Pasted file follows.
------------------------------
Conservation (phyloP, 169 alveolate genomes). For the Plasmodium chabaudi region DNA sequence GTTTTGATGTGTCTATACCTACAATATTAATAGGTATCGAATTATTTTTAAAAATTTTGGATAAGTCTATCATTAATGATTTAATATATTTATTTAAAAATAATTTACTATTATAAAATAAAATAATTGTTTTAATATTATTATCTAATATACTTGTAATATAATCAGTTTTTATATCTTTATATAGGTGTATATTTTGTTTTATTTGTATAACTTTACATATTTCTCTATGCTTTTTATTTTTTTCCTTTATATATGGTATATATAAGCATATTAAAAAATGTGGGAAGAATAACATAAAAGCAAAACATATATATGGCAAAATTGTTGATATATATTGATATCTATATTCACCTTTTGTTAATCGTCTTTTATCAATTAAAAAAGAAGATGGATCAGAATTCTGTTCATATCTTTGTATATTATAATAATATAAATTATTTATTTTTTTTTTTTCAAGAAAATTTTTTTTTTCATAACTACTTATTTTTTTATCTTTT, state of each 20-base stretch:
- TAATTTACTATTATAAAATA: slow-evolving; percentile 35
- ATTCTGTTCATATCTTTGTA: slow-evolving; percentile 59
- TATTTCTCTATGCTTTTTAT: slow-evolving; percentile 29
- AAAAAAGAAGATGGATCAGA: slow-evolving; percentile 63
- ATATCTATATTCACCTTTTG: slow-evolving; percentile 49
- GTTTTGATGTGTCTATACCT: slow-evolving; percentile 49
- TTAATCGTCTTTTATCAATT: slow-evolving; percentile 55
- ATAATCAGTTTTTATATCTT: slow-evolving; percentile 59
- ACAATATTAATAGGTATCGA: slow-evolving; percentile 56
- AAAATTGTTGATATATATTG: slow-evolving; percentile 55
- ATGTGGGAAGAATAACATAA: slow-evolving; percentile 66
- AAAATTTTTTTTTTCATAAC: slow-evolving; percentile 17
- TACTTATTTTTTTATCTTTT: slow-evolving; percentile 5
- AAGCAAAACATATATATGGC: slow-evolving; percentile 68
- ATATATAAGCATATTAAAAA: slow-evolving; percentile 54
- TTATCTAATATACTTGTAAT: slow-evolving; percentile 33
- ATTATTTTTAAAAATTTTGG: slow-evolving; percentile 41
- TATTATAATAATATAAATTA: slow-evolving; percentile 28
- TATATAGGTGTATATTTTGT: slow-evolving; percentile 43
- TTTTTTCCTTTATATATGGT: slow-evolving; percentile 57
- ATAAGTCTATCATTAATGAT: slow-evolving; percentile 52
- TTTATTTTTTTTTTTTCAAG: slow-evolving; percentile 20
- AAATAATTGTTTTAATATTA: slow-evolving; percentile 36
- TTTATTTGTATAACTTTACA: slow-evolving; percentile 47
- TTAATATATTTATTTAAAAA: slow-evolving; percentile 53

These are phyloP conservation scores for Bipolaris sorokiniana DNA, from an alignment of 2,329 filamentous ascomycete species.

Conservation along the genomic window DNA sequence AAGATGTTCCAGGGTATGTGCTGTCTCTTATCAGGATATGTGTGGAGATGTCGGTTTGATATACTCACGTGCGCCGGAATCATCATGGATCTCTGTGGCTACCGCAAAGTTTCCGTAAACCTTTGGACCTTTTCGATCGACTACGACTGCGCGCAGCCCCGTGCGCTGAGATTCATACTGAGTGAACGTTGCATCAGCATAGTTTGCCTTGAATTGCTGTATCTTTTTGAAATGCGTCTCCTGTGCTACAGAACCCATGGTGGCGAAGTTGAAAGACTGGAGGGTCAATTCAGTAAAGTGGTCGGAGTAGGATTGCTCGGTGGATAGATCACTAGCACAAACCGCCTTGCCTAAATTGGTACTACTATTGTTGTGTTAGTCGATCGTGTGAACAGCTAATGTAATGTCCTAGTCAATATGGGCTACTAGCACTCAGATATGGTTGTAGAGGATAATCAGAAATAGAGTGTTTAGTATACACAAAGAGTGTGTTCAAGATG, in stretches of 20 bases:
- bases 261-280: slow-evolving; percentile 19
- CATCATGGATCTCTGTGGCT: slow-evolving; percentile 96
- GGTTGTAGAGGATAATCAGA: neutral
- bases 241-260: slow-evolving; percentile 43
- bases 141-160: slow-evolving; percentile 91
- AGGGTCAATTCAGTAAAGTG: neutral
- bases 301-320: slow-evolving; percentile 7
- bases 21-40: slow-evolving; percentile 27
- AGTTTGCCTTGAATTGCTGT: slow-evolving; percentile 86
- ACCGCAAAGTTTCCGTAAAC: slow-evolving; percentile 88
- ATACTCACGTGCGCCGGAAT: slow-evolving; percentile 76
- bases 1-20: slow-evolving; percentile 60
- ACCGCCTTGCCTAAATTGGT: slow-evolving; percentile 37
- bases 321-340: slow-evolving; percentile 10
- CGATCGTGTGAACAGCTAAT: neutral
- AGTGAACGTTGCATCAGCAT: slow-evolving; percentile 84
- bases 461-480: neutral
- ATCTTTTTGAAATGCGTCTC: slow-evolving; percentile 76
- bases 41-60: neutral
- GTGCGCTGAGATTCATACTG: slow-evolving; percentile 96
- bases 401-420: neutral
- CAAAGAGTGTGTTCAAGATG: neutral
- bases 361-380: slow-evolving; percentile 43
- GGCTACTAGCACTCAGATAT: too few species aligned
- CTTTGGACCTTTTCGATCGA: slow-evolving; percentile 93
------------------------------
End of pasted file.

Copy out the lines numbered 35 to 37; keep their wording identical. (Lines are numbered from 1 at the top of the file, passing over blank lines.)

- bases 301-320: slow-evolving; percentile 7
- bases 21-40: slow-evolving; percentile 27
- AGTTTGCCTTGAATTGCTGT: slow-evolving; percentile 86